Tomy was not above generating the usual marketing reality distortion field, but they certainly didn't cast it as well as Steve-O (Jobs) did. In the USA, this marketing field existed in two forms, namely, the Purcell Pamphlet and the Tomy Tutor Demonstration Cartridge. In this page dedicated to the marketing promise and the muddled reality, we'll see what Tomy claimed to have up its sleeve and what actually shook out of the shirt (boy was that a strained metaphor).
Last modify 23 August 2020.
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The "Purcell Pamphlet" was the marketing circular that Tomy distributed in America in 1983 featuring their pitchman, er, woman, Sarah Purcell. Ms. Purcell (1948-) is best known as a TV talk show host, particularly for The Better Sex, The Home Show and, during the years of the Tomy Tutor, Real People (read her Wikipedia entry). Since Tomy's shtick was to introduce the Tutor as a unique computer readily useable by good old fashioned normal people and kids, Purcell, the hostess of this highly popular NBC prime-time show (1979-1984, Wednesdays 8pm E/P) about good old fashioned normal people and kids with unique characteristics, was a logical and very well-placed choice. Her fee was not disclosed.
The Pamphlet also introduced Tomy's special trial deal in the United States to try to crack the home computer market that was now rapidly being taken over by Commodore. A full-money back guarantee for up to three days, it's unclear if it made any difference to sales, or how many returns occurred. Given the utter failure that Apple's later and somewhat similar "Test Drive A Macintosh" scheme was, I bet it was a flop.
Finally, the Pamphlet also introduced the entire line of Tomy peripherals, the major members of which (expansion box, disk drive, printer, etc.) turned out to be utter vapourware. In fact, the Pamphlet is the only place where high quality pictures of these particular doomed accessories can be seen, as there appears to be no evidence that they were introduced in Japan for the Pyuuta series.
Everything that is mentioned in the Purcell Pamphlet also has an entry in the Tomy Tutor Catalogue.
"Now you can help your kids make their leap into the computer age.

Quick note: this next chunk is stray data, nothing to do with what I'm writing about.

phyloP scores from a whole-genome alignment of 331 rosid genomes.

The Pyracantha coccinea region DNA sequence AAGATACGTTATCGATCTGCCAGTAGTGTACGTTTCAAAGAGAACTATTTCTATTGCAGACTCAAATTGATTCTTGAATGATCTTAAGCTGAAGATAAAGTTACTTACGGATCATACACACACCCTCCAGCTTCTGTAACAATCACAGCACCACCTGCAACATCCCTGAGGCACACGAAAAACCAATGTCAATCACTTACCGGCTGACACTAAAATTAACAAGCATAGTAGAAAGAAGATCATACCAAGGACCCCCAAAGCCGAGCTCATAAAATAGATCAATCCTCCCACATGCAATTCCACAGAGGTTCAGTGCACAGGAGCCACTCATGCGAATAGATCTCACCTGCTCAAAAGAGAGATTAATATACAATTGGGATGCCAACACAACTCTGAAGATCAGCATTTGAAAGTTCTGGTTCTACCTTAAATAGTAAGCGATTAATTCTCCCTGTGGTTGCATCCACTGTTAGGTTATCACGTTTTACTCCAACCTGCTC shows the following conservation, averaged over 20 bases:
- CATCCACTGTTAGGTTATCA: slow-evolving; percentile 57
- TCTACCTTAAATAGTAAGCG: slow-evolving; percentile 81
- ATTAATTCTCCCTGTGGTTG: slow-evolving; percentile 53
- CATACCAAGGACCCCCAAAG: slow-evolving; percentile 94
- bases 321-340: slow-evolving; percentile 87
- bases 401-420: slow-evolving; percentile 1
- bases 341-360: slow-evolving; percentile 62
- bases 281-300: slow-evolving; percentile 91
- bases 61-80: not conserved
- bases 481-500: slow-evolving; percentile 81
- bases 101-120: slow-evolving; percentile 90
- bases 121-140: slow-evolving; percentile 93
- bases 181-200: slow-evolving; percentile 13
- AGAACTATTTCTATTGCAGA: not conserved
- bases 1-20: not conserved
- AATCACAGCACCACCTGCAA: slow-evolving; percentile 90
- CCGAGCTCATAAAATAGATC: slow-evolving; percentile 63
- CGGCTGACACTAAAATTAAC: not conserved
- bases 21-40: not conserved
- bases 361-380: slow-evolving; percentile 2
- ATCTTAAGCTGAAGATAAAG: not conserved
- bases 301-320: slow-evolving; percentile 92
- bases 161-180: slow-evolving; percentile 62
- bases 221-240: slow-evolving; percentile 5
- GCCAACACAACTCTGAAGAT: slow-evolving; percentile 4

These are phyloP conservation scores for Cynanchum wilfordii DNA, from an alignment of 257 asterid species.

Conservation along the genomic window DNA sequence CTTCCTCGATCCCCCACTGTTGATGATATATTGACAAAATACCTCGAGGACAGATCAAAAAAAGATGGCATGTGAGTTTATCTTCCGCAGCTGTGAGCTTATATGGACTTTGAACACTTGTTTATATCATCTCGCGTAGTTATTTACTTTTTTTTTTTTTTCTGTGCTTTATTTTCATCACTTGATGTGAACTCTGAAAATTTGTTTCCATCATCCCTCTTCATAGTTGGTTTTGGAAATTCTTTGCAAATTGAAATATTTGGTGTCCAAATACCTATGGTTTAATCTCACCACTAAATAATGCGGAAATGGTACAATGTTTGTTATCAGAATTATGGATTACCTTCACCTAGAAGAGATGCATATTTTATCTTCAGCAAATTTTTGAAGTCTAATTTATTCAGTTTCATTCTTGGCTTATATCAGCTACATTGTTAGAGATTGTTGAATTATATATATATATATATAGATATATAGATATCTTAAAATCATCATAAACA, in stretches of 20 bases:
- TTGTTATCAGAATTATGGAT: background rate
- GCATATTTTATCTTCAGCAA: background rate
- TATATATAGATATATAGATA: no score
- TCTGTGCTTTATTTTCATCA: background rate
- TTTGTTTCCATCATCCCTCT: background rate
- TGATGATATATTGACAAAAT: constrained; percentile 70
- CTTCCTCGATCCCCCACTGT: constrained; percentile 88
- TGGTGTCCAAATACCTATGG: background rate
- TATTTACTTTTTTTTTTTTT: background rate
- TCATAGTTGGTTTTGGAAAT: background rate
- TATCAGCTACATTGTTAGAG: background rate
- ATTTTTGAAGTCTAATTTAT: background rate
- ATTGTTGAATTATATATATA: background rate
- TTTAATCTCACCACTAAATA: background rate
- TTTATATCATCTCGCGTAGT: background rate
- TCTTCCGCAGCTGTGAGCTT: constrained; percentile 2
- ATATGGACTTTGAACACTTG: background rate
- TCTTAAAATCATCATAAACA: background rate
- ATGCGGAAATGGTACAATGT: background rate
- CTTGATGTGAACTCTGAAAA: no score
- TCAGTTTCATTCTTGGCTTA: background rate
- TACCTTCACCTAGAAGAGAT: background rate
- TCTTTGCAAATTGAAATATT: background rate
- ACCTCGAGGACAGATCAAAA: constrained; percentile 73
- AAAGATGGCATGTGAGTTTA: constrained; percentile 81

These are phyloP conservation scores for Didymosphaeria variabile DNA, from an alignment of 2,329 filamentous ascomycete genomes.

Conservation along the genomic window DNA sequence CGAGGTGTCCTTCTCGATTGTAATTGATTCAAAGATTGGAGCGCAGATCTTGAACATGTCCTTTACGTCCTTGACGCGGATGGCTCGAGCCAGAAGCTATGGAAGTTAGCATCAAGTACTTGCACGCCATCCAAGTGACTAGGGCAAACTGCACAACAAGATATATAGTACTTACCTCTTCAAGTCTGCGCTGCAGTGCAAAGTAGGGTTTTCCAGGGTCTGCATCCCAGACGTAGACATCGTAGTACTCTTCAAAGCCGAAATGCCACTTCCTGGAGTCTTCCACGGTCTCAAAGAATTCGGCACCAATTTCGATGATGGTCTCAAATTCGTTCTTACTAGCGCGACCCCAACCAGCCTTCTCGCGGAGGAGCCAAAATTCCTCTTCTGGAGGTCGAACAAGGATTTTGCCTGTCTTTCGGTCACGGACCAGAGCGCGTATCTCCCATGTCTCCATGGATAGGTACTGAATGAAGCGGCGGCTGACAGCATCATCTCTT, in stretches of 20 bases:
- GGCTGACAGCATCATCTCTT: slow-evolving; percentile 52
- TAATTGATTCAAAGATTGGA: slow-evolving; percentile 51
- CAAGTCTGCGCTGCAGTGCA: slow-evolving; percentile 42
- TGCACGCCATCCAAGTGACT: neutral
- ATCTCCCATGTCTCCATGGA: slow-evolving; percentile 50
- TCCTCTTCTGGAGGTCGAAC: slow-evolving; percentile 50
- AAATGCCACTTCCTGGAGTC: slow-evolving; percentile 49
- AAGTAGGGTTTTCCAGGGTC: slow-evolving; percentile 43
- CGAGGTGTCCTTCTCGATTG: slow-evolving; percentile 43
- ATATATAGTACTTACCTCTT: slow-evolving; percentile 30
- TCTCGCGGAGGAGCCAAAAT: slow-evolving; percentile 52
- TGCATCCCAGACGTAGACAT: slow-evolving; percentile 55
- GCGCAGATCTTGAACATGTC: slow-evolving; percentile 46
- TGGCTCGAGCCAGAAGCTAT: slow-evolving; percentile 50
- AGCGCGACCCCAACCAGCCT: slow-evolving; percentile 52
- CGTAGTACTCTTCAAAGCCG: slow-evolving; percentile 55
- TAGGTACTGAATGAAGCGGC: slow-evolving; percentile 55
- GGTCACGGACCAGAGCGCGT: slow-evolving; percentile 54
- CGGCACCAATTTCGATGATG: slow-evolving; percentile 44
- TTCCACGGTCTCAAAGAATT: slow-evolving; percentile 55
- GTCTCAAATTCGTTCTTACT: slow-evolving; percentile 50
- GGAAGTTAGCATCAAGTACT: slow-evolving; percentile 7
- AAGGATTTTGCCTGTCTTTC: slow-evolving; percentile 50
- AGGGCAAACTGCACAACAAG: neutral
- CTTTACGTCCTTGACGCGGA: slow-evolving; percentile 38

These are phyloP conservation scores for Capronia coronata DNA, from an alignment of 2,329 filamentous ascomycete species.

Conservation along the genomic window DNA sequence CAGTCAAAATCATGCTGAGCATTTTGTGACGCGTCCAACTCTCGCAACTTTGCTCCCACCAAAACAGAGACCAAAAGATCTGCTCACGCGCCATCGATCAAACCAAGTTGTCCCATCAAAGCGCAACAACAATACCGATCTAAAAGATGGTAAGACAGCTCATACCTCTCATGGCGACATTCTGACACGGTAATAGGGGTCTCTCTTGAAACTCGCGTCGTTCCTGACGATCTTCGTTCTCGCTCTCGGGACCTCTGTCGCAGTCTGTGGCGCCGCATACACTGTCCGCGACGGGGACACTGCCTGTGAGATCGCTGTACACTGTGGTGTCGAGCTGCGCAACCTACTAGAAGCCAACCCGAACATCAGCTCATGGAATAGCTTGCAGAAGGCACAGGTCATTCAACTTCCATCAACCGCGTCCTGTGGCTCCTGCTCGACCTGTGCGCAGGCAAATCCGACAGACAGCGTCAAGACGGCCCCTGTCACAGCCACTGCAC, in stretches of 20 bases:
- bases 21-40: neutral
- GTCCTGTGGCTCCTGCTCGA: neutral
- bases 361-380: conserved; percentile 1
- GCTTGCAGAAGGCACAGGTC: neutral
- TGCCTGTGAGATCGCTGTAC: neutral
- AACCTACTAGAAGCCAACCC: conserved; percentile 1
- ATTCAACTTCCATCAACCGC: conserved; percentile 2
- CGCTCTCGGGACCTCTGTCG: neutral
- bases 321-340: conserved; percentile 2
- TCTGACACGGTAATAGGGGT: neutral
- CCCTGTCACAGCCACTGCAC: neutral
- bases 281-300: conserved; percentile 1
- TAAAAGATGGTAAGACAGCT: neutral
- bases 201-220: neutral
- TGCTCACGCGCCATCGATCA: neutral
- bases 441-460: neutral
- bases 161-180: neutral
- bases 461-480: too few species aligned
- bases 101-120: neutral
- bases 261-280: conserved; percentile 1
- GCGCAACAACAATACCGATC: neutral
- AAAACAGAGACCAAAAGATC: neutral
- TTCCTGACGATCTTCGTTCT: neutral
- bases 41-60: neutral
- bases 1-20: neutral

And you don't even have to get your feet wet.
"If you're like me, on one hand you're convinced that computers are here to stay. And that their job is to make life easier. On the other hand, you wish they'd go away and stop complicating things.
"'Who needs it?' you cry.
"Your kids do. And it's up to you to give it to them. Even if you don't know the difference between a floppy disk and a slipped disk.
"Not too many years from now, if they're going to get into college, they'll need to know how to get along with computers. Even today, in elementary school, a lot of kids are already handicapped by not having been introduced to them sooner.
"Thank goodness for Tomy Tutor, a real computer for people like you. A complete computer that comes with computer ease, instead of computer-ese.
"The instruction manuals are written so that grade school readers can understand them. And so they can actually be programming in minutes. There's even a Voice Synthesizer available. With it, the Tomy Tutor talks.
"With the Tomy Tutor, you'll be giving your children every educational advantage. The individual attention they need to learn to spell. The patience it takes to learn multiplication tables.
"It'll help them in school. Create computer works of art. Program their own computer games.
"And if you find yourself peering over their shoulders, wondering how your checkbook balance would look in living color, just ask your children to show you how. Tomy Tutor is so simple, any adult can use it."
Tomy Tutor has an inviting, low profile design with raised keys and the same
letter spacing as a typewriter. As simple as it is to operate, it has the
sophistication of computers costing hundreds of dollars more.
A 16 bit microprocessor is your computer's brain. It has more than enough capacity to do everything people like you want their computers to do. Make learning more fun. Help around the house. Play games as challenging as in the arcades. And with capacity like this, Tomy Tutor will keep up with the myriad of uses still to come in the future.
A permanent memory, or ROM, of 32K, to remember all the things the computer thinks are important.
And a flexible memory, or RAM, of 16K, to remember all the things you think are important. Translated, what all this means is that more pieces of information can be "read" from it and "written" into it than with many other computers of comparable price.
Not only that. Our 16K memory can be expanded to 64K. So as you grow, it can grow. When we asked our competitors why they stopped where they did, they couldn't remember!
Clearer, brighter, more vivid color graphics are built-in. 16 colors, so you can "paint" masterpieces. You can even animate them.